Do I Need to File a 1099 Form for a Savings Account?

As a taxpayer, you never file a 1099 for anything. The 1099 forms are sent by businesses to report money they've paid to someone else -- $600 to a contractor or $10 in dividends, for example. If you get a 1099-INT in the mail for your savings account, the company's already sent in a copy to the IRS, so you don't have to. You do, however, report the income.


Banks, savings and loan associations, and credit unions use the 1099-INT to notify you and the IRS when you earn more than $10 interest for the year. Companies also use the form to report interest on life-insurance dividends and bond interest. If a company withholds taxes from your interest income, it must send you a 1099 even if you have less than $10 interest. Interest that doesn't fit into any of these categories -- on life-insurance death benefits, for instance -- triggers a 1099 only if it's more than $600.

Savings Account

If you get a 1099-INT for your savings account, the form shows your year's interest in Box One. If you have multiple accounts with the same bank, Box One shows the total interest for all of them. Any penalties you can deduct from your taxable income -- interest you lost by cashing in a CD early, for instance -- appear in Box Two. The other boxes report taxes withheld, tax-exempt interest and so on.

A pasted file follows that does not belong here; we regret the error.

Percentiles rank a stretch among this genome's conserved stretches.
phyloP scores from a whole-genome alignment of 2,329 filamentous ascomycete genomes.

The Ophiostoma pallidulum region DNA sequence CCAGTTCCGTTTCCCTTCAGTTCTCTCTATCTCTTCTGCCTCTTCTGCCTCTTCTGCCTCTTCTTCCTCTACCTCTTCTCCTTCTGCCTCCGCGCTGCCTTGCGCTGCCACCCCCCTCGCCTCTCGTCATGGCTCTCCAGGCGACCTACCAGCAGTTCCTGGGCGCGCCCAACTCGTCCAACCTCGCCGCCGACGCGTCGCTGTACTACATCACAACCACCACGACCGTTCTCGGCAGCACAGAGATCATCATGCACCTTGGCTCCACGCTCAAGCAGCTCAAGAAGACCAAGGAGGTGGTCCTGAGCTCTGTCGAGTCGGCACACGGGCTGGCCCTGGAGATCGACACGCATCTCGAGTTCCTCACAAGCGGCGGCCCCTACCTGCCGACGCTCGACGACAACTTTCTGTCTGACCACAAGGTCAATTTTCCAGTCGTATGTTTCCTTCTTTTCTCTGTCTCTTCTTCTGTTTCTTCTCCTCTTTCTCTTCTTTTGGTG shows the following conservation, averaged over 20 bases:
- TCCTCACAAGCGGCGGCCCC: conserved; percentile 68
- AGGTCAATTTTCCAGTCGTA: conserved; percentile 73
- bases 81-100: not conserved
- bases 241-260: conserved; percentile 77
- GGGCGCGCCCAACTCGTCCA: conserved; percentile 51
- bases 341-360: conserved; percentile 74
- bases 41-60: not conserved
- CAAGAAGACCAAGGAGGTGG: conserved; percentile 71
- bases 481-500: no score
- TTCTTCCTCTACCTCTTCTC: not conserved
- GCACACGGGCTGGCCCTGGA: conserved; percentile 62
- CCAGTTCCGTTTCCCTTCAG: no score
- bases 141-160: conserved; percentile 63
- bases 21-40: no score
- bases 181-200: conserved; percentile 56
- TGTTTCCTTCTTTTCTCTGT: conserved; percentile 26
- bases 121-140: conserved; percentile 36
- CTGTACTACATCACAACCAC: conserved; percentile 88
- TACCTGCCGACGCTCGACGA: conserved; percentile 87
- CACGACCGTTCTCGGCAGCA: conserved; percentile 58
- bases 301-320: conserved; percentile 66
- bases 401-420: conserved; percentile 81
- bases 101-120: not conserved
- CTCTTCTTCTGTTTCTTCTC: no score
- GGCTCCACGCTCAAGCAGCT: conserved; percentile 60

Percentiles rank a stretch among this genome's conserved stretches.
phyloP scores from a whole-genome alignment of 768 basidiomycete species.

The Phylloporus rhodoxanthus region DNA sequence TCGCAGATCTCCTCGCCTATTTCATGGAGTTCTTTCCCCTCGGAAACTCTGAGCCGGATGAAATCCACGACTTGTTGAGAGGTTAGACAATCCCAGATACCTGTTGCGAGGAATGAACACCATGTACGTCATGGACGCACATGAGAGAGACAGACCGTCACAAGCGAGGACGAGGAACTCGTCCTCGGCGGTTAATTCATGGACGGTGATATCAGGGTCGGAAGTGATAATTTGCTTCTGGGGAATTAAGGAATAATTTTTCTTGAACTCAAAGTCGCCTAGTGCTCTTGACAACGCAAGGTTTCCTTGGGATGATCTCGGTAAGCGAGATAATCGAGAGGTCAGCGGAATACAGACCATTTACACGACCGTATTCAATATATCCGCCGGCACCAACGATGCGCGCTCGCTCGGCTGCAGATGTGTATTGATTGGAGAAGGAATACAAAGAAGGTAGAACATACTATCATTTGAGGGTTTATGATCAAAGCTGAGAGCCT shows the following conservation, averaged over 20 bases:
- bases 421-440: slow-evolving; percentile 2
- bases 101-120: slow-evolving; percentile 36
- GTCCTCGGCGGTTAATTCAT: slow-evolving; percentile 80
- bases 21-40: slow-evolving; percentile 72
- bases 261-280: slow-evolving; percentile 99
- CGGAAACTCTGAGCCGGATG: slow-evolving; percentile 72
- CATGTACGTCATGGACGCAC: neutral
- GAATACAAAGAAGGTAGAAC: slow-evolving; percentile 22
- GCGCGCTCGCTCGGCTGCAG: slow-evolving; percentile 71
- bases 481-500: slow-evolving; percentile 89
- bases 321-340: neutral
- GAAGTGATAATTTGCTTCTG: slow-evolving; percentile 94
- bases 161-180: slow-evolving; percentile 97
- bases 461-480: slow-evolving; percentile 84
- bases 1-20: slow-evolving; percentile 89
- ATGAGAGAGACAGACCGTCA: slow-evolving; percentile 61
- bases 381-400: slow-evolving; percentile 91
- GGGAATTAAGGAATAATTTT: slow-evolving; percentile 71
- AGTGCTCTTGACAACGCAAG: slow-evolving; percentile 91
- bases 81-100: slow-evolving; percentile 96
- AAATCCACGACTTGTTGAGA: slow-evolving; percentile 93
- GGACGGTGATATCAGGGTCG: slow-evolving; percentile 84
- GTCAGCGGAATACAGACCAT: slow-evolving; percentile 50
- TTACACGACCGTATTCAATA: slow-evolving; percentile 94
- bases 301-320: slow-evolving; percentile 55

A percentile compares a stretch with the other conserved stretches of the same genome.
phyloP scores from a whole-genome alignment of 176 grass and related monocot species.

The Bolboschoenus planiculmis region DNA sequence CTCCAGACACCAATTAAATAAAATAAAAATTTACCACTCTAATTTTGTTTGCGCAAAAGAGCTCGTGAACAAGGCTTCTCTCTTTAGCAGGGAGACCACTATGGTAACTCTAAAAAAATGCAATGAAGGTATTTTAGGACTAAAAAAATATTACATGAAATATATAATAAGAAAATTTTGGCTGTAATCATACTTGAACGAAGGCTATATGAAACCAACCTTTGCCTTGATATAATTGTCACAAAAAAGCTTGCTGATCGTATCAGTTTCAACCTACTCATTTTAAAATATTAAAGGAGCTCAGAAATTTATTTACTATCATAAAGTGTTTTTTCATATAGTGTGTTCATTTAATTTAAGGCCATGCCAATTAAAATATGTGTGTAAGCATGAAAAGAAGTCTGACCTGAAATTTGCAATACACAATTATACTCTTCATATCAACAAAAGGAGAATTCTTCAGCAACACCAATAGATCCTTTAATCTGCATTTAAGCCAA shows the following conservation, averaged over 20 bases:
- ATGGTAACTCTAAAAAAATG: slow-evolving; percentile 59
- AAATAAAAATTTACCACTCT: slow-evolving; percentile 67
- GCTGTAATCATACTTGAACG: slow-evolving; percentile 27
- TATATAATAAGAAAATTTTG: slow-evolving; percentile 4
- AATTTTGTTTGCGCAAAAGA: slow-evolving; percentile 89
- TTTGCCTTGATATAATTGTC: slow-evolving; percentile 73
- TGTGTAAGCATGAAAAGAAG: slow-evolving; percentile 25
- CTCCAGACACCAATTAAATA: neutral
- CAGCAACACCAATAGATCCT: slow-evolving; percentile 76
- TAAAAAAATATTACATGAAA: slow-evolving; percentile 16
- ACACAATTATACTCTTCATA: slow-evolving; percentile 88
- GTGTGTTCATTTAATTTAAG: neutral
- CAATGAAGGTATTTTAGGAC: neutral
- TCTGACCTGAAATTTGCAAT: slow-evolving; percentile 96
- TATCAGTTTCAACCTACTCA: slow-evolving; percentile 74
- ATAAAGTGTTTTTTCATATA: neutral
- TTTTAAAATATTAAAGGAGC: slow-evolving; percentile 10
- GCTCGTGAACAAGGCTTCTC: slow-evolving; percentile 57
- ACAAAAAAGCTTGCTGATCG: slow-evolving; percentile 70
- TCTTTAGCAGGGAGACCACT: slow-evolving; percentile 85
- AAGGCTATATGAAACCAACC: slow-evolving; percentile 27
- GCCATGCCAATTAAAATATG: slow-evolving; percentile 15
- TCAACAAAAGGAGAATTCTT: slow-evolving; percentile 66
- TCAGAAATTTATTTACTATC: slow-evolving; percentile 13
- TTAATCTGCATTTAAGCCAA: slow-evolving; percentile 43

Interest on your savings account doesn't get special treatment. You report it as taxable interest on the front of your 1040, line 8a, and add it in with your wages, salaries, tips and other money to get your total taxable income. If you earned more than $1,500 in taxable interest, you also report it on Schedule B. If you received less than $10, you still report it as income, even though you won't get a 1099-INT.


Keep your 1099-INT and other records for three years. That's the statute of limitations on the IRS auditing you or asking for extra tax if you've accidentally underpaid. In a few situations, you should keep your 1099s longer. If you underreport income by 25 percent, the IRS can go back six years; for a fraudulent report there's no limit. If you don't file a return for a given year, the statute of limitations never kicks in.

About the Author

A graduate of Oberlin College, Fraser Sherman began writing in 1981. Since then he's researched and written newspaper and magazine stories on city government, court cases, business, real estate and finance, the uses of new technologies and film history. Sherman has worked for more than a decade as a newspaper reporter, and his magazine articles have been published in "Newsweek," "Air & Space," "Backpacker" and "Boys' Life." Sherman is also the author of three film reference books, with a fourth currently under way.

Zacks Investment Research

is an A+ Rated BBB

Accredited Business.